Structure and Function of Intact Photosystem 1 Monomers from the Cyanobacterium Thermosynechococcus elongatus

Plant Biochemistry, Ruhr University Bochum, 44780 Bochum, Germany.
Biochemistry (Impact Factor: 3.02). 04/2010; 49(23):4740-51. DOI: 10.1021/bi901807p
Source: PubMed


Until now, the functional and structural characterization of monomeric photosystem 1 (PS1) complexes from Thermosynechococcus elongatus has been hampered by the lack of a fully intact PS1 preparation; for this reason, the three-dimensional crystal structure at 2.5 A resolution was determined with the trimeric PS1 complex [Jordan, P., et al. (2001) Nature 411 (6840), 909-917]. Here we show the possibility of isolating from this cyanobacterium the intact monomeric PS1 complex which preserves all subunits and the photochemical activity of the isolated trimeric complex. Moreover, the equilibrium between these complexes in the thylakoid membrane can be shifted by a high-salt treatment in favor of monomeric PS1 which can be quantitatively extracted below the phase transition temperature. Both monomers and trimers exhibit identical posttranslational modifications of their subunits and the same reaction centers but differ in the long-wavelength antenna chlorophylls. Their chlorophyll/P700 ratio (108 for the monomer and 112 for the trimer) is slightly higher than in the crystal structure, confirming mild preparation conditions. Interaction of antenna chlorophylls of the monomers within the trimer leads to a larger amount of long-wavelength chlorophylls, resulting in a higher photochemical activity of the trimers under red or far-red illumination. The dynamic equilibrium between monomers and trimers in the thylakoid membrane may indicate a transient monomer population in the course of biogenesis and could also be the basis for short-term adaptation of the cell to changing environmental conditions.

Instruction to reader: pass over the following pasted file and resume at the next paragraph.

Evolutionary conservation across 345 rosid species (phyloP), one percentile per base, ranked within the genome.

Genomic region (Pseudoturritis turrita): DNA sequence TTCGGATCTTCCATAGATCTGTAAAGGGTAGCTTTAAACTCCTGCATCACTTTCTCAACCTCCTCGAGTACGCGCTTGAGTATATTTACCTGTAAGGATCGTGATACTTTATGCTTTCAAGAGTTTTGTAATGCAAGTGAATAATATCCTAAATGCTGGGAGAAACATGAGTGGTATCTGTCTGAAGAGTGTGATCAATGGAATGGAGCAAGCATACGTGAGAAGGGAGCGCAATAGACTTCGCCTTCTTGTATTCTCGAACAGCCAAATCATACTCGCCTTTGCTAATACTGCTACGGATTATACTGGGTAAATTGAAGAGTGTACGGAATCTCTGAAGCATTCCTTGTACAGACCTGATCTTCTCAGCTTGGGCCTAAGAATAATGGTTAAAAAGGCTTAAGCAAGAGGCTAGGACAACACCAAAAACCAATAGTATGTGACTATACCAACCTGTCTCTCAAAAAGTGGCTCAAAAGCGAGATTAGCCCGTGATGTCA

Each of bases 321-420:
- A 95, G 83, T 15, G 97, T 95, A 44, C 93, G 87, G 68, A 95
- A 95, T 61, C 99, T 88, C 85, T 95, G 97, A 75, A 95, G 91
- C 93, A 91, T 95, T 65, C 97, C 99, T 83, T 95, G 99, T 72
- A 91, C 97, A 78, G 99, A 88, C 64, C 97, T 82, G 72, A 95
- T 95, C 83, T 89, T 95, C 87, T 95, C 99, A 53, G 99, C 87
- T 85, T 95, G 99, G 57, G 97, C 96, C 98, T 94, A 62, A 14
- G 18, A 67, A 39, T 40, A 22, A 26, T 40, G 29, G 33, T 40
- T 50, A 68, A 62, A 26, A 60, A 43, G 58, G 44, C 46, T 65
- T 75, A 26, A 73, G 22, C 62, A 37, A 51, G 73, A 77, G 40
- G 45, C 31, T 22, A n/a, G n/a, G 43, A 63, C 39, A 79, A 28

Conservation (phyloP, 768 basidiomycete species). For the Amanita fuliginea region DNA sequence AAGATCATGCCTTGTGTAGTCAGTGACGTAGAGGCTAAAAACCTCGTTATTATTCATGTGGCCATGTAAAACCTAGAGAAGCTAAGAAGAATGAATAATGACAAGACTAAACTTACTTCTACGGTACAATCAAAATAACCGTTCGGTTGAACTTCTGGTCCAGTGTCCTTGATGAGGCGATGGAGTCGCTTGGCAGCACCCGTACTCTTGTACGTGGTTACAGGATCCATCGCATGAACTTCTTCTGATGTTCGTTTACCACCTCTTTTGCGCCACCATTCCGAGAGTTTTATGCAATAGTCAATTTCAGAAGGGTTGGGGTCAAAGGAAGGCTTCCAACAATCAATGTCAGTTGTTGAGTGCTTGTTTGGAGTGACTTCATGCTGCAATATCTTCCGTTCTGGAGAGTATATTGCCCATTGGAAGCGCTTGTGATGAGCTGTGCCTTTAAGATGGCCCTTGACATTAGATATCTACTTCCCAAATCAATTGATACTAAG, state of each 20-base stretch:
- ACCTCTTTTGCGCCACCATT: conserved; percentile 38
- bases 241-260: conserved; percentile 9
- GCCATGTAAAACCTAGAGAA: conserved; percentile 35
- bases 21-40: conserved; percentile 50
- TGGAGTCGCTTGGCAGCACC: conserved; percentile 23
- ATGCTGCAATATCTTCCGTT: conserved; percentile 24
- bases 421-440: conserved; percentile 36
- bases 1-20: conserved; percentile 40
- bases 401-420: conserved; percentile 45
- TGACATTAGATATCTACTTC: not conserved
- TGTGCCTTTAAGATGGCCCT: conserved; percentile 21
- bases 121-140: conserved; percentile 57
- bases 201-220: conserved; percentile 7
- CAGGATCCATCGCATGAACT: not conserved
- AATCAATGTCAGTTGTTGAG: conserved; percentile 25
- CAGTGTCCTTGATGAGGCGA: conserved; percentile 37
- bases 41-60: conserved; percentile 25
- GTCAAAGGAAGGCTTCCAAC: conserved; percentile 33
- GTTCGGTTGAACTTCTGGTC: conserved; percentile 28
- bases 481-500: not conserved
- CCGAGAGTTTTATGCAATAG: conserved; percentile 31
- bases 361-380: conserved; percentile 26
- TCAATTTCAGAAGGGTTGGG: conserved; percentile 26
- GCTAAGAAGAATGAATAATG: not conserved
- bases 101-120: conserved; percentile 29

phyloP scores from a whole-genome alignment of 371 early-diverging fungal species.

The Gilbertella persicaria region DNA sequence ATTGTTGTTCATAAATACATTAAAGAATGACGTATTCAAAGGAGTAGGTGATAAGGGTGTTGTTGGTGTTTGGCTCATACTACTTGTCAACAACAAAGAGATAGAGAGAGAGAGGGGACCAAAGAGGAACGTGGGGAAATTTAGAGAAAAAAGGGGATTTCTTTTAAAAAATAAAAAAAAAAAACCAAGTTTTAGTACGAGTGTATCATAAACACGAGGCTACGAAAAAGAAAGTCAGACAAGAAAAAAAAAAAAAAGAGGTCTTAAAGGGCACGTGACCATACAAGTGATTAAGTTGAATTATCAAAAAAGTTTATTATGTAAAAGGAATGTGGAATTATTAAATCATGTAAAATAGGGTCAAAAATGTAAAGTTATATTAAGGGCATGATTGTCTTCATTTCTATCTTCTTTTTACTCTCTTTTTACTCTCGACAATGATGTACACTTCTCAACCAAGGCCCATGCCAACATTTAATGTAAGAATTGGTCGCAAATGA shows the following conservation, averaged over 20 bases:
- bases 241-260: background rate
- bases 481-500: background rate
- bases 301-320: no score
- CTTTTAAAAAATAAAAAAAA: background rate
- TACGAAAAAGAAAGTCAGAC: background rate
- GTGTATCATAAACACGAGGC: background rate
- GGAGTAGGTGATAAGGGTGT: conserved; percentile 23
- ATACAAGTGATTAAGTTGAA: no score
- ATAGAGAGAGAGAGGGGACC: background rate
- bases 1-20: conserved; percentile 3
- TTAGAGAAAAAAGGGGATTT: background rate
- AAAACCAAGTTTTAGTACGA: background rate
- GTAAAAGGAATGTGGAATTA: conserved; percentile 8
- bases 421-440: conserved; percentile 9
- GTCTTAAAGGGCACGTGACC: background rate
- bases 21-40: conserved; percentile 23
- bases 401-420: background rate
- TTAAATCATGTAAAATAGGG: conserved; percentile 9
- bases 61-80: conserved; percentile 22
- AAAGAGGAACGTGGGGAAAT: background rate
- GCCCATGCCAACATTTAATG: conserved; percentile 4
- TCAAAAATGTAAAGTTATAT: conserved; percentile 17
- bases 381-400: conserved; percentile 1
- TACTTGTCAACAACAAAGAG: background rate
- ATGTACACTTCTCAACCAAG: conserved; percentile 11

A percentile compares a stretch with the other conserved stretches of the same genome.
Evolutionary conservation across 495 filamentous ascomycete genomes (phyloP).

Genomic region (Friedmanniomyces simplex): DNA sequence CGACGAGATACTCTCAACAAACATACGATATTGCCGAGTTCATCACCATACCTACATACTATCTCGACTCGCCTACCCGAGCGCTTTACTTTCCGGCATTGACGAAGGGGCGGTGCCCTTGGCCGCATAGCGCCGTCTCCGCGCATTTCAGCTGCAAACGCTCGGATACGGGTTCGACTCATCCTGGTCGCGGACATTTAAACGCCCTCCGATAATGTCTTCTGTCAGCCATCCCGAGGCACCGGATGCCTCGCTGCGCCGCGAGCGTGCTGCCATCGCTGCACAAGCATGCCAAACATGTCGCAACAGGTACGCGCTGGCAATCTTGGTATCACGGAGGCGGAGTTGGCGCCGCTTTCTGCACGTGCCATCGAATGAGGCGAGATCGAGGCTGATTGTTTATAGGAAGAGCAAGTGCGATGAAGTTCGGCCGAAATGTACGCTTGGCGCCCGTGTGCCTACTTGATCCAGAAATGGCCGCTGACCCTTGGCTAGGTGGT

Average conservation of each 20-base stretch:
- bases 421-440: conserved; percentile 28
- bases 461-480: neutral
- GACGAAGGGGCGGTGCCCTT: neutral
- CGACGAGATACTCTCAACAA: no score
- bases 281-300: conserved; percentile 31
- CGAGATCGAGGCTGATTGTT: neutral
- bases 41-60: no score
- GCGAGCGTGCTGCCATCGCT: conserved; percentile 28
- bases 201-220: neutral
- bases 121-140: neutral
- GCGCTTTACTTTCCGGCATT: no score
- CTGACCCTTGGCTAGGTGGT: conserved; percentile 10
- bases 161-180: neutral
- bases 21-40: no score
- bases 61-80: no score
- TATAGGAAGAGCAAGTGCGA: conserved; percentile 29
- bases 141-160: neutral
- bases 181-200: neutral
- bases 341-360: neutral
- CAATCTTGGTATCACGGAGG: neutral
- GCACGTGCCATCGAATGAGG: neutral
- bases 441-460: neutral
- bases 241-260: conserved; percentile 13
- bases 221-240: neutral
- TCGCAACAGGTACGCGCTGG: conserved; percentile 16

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    • "clusters, 4 lipids, and ~200 water molecules. More recent work has indicated that the trimer may contain over 330 chlorophyll molecules [47]. In addition to the high-resolution X-ray structure of PSI, there are many TEM single particle structures [48] [49] and even some high-resolution AFM structures of the PSI complex in native membranes [50] [51]. "
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    • "Monomeric PSI complexes have fewer protein subunits (12) but more chlorophylls (96) than PSII [6]. Cyanobacterial PSI complexes have been found in trimeric and monomeric forms in vitro [2,6–8] and a particularly long-wavelength fluorescence emission form of PSI is found in some cyanobacteria, possibly representing a trimer [8] [9] [10], but trimeric PSI has never been observed in the crystal structure or BN protein gels in plants [11] [12]. PSI supercomplexes, which consist of trimeric PSI associated with IsiA proteins [13], have also been isolated from cyanobacteria. "
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